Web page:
The tradition of providing the antique dresses began in 1949. A family, known as the prioste, is selected to prepare a celebration for the village. The main religious celebration is celebrated in honor of the Blessed Virgin of the Rosary on the last Sunday of May or the first Sunday of June. The prioste, along with the parish priest, is charge of the organization and celebration itself, including contracting for fireworks, providing games, dances and other cultural events

The family also is charged with creating a dress for the Virgen. In the early days, the dress was created by the family members, painstakingly sewn by hand, each bead and sequin carefully placed and stitched in place. The tradition continues today, although most families contract the work.

Some of the dozens of handmade gowns hanging inside the church.

Surprisingly, these intricate and priceless dresses are hung throughout the church. Some, including the oldest one, are placed on benches near the altar. Others are stuffed into an old wooden wardrobe at the rear of the church. All are available for handling. They range from velvets to satins, adorned with beads, sequins and complex lace designs. It is an honor to be chosen, our guide tells us, and a challenge to create the next beautiful gown.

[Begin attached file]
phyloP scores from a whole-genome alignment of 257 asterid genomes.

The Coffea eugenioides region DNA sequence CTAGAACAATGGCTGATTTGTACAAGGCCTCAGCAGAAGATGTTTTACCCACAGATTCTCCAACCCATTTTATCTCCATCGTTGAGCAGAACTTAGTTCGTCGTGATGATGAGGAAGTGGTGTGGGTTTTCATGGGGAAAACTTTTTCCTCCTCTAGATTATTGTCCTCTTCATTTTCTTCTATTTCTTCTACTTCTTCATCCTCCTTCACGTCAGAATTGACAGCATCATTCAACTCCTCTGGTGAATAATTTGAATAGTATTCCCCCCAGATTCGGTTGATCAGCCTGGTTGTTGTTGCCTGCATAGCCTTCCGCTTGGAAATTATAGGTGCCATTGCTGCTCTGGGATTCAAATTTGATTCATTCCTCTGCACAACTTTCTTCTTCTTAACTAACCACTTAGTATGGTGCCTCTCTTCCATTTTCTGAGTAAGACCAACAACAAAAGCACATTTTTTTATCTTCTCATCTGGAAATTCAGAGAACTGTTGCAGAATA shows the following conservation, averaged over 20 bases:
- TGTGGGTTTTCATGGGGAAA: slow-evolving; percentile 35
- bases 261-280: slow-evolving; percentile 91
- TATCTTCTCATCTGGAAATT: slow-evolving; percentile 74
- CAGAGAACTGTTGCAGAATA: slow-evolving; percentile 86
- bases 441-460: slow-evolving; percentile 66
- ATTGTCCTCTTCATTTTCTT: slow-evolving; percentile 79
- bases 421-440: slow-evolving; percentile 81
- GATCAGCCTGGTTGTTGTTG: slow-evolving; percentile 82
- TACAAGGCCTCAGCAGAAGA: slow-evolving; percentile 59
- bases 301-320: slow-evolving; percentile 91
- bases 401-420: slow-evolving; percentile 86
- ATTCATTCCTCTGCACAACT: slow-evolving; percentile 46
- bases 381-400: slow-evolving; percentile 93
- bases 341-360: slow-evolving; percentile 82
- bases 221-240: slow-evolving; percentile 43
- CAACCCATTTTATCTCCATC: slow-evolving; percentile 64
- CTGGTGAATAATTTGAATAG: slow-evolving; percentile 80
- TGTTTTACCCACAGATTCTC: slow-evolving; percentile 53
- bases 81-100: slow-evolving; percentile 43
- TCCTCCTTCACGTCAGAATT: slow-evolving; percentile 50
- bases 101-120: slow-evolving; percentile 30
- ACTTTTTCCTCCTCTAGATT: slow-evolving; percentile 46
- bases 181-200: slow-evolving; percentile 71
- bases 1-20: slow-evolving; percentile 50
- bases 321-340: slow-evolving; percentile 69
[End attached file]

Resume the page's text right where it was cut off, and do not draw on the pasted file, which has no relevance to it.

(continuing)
Somewhat chastened and very much in awe of local tradition, we left the church and headed for the orchid farm.

Laurie and Mike inside the Nabón Orquideareo.

The Nabón Orquideareo is a small, thatched roof building housing more than 200 species of orchids. The architecture of the Botanical Garden “Orquideario” maintains ancestral values, which is why its construction is composed of typical materials from the village, such as quarry stone, wood, straw, and reeds.

Visitors are invited to stroll among the gorgeous blooms, each more delightful than the next. One thing we have come to love about Ecuador is its appreciation for these fragile flowers. With its location on the equator and temperate conditions year-round, Ecuador is a perfect place to grow orchids.